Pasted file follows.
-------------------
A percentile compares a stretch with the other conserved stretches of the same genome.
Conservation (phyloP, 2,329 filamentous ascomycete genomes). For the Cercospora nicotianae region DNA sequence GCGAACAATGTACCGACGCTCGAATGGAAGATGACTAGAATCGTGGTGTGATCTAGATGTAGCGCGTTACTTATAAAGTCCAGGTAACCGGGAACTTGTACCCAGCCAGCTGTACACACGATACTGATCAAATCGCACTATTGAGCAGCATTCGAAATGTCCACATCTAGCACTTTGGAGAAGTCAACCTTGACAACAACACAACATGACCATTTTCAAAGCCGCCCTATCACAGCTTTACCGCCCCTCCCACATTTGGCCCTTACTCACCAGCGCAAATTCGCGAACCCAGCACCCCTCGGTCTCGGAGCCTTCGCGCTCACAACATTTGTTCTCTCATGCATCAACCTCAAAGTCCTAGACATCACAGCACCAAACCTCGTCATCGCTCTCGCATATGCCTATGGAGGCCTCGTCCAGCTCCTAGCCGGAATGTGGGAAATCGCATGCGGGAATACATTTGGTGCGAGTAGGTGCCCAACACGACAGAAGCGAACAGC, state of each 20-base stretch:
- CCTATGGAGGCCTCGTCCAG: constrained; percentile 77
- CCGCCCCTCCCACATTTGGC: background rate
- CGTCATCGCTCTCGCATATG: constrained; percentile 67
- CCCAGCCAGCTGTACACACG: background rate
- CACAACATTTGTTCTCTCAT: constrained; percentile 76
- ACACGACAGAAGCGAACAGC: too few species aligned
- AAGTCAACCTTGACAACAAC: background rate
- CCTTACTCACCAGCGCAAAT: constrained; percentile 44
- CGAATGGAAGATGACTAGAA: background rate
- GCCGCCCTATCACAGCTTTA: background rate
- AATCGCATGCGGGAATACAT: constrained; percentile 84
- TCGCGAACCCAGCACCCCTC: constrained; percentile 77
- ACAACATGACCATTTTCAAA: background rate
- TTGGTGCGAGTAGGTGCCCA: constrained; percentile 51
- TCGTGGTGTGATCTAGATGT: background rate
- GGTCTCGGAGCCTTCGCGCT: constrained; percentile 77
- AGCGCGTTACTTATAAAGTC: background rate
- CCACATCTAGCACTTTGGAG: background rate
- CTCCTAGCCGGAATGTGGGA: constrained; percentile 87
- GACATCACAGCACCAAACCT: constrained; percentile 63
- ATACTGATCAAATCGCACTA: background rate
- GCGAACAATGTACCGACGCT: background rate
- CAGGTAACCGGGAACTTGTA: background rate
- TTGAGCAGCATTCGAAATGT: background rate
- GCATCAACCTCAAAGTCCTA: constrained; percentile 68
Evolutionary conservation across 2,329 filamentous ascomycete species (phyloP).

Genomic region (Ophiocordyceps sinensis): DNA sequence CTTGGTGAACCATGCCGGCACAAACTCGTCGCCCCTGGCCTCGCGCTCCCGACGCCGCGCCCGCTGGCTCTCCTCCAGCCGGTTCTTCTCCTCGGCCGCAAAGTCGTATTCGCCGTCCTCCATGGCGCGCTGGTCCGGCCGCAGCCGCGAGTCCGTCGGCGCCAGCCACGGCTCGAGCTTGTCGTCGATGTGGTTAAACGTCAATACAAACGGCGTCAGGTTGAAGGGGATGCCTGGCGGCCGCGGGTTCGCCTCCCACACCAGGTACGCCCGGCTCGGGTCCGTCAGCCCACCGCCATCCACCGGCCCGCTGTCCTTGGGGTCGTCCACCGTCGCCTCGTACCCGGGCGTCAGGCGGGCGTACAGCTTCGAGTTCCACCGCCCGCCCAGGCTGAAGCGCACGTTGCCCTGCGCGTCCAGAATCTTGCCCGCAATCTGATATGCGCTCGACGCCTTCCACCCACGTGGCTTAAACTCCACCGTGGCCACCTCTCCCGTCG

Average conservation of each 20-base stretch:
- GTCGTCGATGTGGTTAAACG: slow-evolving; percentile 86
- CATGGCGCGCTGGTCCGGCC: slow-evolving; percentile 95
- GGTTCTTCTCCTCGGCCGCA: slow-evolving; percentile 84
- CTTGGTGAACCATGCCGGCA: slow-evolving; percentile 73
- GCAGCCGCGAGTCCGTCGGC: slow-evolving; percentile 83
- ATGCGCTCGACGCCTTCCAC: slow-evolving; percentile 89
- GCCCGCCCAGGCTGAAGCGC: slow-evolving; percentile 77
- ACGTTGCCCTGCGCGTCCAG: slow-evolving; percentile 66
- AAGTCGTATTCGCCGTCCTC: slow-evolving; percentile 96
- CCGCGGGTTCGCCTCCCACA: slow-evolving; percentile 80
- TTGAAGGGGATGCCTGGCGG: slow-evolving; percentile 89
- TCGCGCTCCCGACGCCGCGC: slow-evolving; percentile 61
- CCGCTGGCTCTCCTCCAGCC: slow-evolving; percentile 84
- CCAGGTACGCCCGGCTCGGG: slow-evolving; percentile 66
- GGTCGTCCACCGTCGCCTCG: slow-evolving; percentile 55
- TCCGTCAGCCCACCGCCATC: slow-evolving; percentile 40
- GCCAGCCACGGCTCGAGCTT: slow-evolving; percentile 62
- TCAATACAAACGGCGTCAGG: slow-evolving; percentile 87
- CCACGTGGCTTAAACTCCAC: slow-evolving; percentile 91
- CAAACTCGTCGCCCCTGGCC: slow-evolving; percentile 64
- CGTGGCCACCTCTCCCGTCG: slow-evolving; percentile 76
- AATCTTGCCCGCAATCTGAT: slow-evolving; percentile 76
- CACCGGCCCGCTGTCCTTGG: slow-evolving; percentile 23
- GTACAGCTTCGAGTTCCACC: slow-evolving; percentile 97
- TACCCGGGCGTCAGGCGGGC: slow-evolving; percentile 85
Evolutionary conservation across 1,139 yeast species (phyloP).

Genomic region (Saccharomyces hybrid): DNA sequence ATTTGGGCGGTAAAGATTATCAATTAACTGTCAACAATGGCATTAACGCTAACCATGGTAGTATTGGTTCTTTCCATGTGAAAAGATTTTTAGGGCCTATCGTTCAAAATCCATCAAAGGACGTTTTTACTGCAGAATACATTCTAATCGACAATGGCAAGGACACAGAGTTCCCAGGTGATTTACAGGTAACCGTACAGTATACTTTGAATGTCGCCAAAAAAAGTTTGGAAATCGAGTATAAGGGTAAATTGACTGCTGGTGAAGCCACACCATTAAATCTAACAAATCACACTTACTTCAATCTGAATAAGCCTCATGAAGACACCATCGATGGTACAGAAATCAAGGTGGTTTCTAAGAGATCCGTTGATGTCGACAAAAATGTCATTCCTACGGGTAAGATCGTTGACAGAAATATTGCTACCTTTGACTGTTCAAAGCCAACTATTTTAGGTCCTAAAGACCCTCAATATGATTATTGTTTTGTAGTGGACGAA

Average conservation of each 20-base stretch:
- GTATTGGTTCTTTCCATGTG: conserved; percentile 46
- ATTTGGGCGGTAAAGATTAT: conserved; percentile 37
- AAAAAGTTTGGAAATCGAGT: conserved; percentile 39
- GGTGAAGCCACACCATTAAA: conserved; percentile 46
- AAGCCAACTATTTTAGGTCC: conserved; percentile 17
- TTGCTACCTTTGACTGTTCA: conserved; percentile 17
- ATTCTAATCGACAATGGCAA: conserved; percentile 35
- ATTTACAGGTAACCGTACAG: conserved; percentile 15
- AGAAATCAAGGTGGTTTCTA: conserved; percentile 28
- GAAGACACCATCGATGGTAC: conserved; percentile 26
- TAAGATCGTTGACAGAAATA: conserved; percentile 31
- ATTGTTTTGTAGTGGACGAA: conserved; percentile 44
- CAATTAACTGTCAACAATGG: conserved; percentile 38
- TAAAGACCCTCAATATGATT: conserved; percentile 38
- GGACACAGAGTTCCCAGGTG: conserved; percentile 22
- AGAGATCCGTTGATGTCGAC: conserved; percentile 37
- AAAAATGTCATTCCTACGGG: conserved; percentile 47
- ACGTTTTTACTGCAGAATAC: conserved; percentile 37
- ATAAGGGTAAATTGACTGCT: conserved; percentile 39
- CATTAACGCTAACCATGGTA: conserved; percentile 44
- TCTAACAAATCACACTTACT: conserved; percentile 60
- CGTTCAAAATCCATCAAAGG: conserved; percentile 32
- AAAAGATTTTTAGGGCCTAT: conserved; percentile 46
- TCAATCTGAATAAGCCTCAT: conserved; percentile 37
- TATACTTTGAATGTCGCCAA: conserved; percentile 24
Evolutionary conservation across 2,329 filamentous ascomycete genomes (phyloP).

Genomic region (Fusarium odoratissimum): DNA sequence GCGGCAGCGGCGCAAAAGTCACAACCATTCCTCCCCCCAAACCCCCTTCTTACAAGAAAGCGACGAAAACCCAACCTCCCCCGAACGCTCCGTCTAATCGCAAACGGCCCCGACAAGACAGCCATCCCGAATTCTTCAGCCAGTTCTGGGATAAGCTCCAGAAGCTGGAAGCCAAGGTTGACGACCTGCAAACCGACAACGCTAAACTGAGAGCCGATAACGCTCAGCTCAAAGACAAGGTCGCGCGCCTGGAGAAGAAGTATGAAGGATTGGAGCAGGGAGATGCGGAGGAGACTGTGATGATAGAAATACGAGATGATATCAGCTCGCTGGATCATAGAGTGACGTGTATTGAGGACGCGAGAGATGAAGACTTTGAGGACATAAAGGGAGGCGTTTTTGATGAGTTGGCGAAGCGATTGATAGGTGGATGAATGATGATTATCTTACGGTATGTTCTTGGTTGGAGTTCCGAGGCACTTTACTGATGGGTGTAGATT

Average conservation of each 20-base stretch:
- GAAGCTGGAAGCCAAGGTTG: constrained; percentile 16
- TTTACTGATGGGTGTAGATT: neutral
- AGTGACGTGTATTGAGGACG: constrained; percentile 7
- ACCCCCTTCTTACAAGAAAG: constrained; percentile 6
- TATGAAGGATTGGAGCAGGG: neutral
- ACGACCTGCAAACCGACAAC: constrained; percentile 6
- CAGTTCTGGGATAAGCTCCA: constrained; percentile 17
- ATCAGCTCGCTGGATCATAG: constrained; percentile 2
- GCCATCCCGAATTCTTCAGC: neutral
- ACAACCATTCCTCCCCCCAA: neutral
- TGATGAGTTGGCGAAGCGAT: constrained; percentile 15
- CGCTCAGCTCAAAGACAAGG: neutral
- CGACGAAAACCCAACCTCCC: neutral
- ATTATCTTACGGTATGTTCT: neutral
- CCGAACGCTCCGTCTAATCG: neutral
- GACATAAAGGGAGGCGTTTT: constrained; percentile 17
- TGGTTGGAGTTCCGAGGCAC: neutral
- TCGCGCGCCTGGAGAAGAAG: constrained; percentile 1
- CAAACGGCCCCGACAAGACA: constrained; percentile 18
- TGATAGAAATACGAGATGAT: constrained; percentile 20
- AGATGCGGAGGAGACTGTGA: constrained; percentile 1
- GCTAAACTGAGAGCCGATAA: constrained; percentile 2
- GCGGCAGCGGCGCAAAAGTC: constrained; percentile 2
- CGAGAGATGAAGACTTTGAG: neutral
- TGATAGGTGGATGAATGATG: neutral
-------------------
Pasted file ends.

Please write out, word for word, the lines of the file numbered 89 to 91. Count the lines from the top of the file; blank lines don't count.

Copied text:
- AGTGACGTGTATTGAGGACG: constrained; percentile 7
- ACCCCCTTCTTACAAGAAAG: constrained; percentile 6
- TATGAAGGATTGGAGCAGGG: neutral